Bonhoeffer was born on February 4, 1906 in Breslau, Germany. A twin, he grew up in a comfortable professional home. His father was an eminent psychiatrist and neurologist.
It was nominally a Lutheran, though not a profoundly religious, environment and the young Bonhoeffer caused something of a stir when he announced, at thirteen, that he would go into the church.
After school he enrolled as a student at the University of Berlin, the city in which the family now lived and in whose university there gathered a host of brilliant thinkers. Intellectually, Bonhoeffer was striking. But he was determined to expand his horizons, too.
At the age of eighteen he went to Rome and was powerfully moved by the Roman Catholic Church. In 1930-1931 he studied in New York, at Union Theological Seminary, and regularly attended Services at the Abyssinian Baptist Church. Here too he became increasingly drawn to ecumenism. Three times he made plans to travel to India and visit Gandhi, whose life and teachings he found compelling.
In 1933 Adolf Hitler, the leader of the Nazi Party, became chancellor and then dictator of Germany. Bonhoeffer saw Nazism as an idolatrous counter-religion and a danger to Christianity. He became an active participant in the dispute that broke out in the state-controlled German Lutheran Church between those who sympathized with Nazism and those who sensed that the new politics threatened the integrity of the church.
When Hitler appointed his own bishop and declared that pastors of Jewish descent could no longer serve in the church, Bonhoeffer and others left the church in protest. They founded the Confessing Church which soon became the center of German Protestant resistance to the Nazi regime. Bonhoeffer was a leading spokesman of the new church. In 1935 he was appointed to organize and lead an underground seminary for the Confessing Church on the Baltic Sea at Finkenwald in the region of Pomerania. The Gestapo shut it down in October 1937.
In 1939 he sailed to the United States, and once again to New York. But war was imminent. He chose to return to his own country, knowing what costs may lie before him, and remarking that the victory of Nazism in Europe would destroy Christian civilization.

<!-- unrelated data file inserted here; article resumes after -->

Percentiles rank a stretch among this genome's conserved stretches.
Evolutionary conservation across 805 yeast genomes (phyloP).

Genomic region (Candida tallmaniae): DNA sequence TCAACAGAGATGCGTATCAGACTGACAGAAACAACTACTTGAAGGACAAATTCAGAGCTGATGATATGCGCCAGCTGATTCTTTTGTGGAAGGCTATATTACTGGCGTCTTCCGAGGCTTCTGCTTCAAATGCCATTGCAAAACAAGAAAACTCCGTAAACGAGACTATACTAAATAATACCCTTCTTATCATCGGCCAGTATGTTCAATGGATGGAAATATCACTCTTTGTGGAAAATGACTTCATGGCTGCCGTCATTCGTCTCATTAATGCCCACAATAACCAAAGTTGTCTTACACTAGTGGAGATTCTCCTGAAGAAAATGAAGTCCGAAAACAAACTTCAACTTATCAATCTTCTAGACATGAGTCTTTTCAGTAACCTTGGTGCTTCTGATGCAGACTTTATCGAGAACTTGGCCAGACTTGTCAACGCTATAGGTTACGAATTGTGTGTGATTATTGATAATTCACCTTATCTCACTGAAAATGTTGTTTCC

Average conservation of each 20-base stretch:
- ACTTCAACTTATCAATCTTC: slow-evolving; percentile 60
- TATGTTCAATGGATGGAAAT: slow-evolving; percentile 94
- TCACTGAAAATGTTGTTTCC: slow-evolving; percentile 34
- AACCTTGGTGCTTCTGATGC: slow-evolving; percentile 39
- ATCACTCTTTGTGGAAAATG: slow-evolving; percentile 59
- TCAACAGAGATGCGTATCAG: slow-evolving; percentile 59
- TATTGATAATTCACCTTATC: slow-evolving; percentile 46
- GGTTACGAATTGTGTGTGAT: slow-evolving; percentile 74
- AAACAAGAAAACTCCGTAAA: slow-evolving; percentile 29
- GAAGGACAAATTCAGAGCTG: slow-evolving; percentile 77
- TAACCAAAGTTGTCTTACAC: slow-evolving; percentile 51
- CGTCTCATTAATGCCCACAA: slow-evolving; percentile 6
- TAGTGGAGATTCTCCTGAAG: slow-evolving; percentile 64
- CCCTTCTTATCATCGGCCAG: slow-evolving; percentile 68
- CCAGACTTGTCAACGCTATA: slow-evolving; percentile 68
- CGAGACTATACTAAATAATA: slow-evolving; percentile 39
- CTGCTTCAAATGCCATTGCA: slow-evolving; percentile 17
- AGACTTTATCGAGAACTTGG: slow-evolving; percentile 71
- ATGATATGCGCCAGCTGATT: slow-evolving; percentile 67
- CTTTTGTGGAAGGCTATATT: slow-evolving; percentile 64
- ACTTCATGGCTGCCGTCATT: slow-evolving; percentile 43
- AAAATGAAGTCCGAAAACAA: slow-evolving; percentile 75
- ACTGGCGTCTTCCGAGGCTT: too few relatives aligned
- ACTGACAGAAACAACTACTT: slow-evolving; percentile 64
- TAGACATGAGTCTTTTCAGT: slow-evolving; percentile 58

After the start of World War II, Bonhoeffer joined in the political resistance to Hitler. To Bonhoeffer, true discipleship demanded political resistance against this criminal state.
Members of Bonhoeffer’s family had for some time been on the fringe of circles that were opposed to the Nazi regime. He was increasingly implicated in the work of groups committed to the overthrow of the government. To Bonhoeffer, true discipleship now demanded political resistance against this criminal state.
imprisonment and execution
In March 1943 Bonhoeffer was arrested and imprisoned in Berlin. In July 1944 an attempt was made to assassinate Hitler. It failed disastrously, and hundreds of political prisoners were executed afterwards. Bonhoeffer was eventually executed by hanging at the Nazi concentration camp at Flossenbürg on April 9, 1945 only a few days before the end of the war. He was 39 years old.
Bonhoeffer is important for his firm belief in the need for a reinterpretation of Christianity for the modern secular world. The stripping off of “religion,” in the sense of otherworldliness and preoccupation with personal salvation, Bonhoeffer suggested, will in fact free Christianity for its authentic this-worldliness in accordance with its Judaic roots. Dietrich Bonhoeffer believed that religion is not an abstraction, but a way of life. It was his opinion that a man of God must care for all of his fellow human beings, and reach out to support them when they are in need.
Bonhoeffer urged a conformation to the form of Jesus as the suffering servant in a total commitment of self to others. He wrote that the church should give up its inherited privileges in order to free Christians to “share in God’s sufferings in the world” in imitation of Jesus, “the man for others.”
Bonhoeffer left the immortal phrase that it was essential “to see the great events of world history from below, from the perspective of the outcast, the suspects, the maltreated, the powerless, the oppressed, the reviled—in short from the perspective of those who suffer.”
- Sanctorum Communio: A Theological Study of the Sociology of the Church (1927 dissertation, published in 1930)
- Act and Being (1930 dissertation, published in 1931)
- Creation and Fall: A Theological Interpretation of Genesis 1-3 (1933; 1959 English translation)
- The Cost of Discipleship (1937; 1949 English translation)
- Life Together (1939; 1954 English translation)
- Ethics (1943; 1955 English translation)
- Letters and Papers from Prison (1951; 1953 English translation)
- No Rusty Swords (1965)
- Christ the Center (1966)
- The Way to Freedom (1966)
- A Testament to Freedom: The Essential Writings of Dietrich Bonhoeffer (1990)
- Fiction from Tegel Prison, edited by Clifford Green (1999)
- The Young Bonhoeffer 1918–1927 (2002)
- Conspiracy and Imprisonment 1940–1945 (2006)
Bonhoeffer is a 90-minute documentary film directed by Martin Doblmeier. The film uses footage of Hitler’s reign, interviews with Bonhoeffer’s friends, family, and students, and analysis from historians to vividly tell his story. These individuals describe Bonhoeffer as an inspiring teacher, a thoughtful writer of theological treatises, and finally, an active resister who took part in a failed conspiracy to assassinate Hitler.
Bonhoeffer: Agent of Grace is a dramatization of the adult life of Dietrich Bonhoeffer.
Among the many books about Dietrich Bonhoeffer is an excellent novel based on his life:
- Denise Giardina, Saints and Villains (1998)